"Gaydar," the ability to detect sexual orientation as if through radar, is real. And some people can guess with 80 percent accuracy, according to a new study.
In a study of college students at the University of Washington, most people were able to identify a person's sexuality with greater-than-chance accuracy based on black-and-white photo flashes of them for just 50 milliseconds—faster than the blink of an eye. Photos used in the study were digitally altered to remove hair, jewelry, and other "self-presentational" aspects of a person, suggesting there may be such a thing as a "gay face," according to researcher Joshua Tabak, a doctoral candidate at the university and lead author of the paper.
"The world's best lie detection experts top out at around 80 percent accuracy," he says. "Being at 80 percent accuracy on this type of judgment—just seeing a picture of a face in grayscale—that's pretty amazing."
But not everyone's "gaydar" is exactly on point. Some weren't able to guess sexuality at all, while others scored above 80 percent accuracy at identifying 96 randomly ordered gay and straight people. Overall, people were about 57 percent accurate at identifying the self-identified sexual orientation of subjects.
Although more studies are necessary, Tabak says his results suggest that guessing sexual preference is something that is likely learned via exposure to a wide variety of gay and straight people. Put in a real-world scenario, adding "hair, jewelry, clothing, gait, and posture," people might be even more accurate—or it might just contribute excess noise.
"The more you add, you might be adding conflicting information," he says. "Most likely, the differences in accuracy are driven by social factors. We can speculate that some people are more motivated to make these judgments or have more experience making these judgments."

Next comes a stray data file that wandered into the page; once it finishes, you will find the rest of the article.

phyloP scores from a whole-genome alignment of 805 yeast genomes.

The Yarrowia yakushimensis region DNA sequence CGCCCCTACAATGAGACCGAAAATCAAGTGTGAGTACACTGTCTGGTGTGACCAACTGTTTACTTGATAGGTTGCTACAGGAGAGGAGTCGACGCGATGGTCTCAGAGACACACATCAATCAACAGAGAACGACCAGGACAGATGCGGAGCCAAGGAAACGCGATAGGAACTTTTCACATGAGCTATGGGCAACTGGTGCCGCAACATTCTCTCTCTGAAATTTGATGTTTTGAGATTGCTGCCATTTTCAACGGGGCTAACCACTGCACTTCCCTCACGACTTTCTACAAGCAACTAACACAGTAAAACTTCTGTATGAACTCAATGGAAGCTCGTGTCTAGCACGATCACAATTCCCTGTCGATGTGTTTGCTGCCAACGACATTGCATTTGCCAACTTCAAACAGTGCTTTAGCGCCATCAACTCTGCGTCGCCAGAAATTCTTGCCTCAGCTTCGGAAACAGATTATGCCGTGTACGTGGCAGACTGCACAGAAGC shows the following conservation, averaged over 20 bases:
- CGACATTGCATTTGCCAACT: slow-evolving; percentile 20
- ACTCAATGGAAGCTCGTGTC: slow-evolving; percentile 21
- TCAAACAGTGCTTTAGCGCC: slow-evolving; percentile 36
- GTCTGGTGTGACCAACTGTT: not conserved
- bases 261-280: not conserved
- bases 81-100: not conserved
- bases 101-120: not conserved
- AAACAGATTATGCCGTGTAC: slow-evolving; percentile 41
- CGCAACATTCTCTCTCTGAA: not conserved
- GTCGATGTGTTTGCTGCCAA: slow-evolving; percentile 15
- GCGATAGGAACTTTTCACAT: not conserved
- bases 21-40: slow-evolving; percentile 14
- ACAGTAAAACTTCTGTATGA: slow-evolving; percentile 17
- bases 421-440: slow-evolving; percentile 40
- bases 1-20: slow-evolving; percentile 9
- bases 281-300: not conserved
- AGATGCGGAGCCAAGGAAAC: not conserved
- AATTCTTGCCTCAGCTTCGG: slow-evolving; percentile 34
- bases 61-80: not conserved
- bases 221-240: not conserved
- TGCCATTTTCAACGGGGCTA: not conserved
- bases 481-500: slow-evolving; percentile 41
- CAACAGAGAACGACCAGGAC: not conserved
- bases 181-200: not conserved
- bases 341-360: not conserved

Gaydar has been an oft-studied phenomenon, with several studies debunking it and several others suggesting that people couldn't tell sexual orientation based on body shape, walking style, or voice. Tabak says he believes it's a real thing—at least in a college population.
"I believe this is real in the population I'm testing," he says. "Grandma grew up in a different time, probably not knowing she was interacting with both gay and straight people. But if you're growing up now, you're exposed to a lot of different people."
His study suggests, but doesn't prove, that there may genetic facial components common in gay people. Surprisingly, students were more accurate at detecting lesbian women than they were at detecting gay men.
"With their prevalence in the media and the stereotypes, you'd think that since we have more exposure to the 'gay man,' we have reasons to believe we'd be more accurate in judging men," he says. "In fact, it was the opposite."
It also happens extremely fast—and perhaps unconsciously.
"It's judged so rapidly and efficiently," like other characteristics such as gender and race, he says. "It suggests that we may actually be judging sexual orientation without intending to in everyday life."
Tabak says he hopes his study makes people consider whether they may be discriminating against others without even realizing it.
"One primary argument against nondiscrimination protection, the stereotypical Republican response, is that if gay people kept it to themselves, it would be impossible to be discriminated against," he says. "Well, people might be making these judgments even when they're not trying to."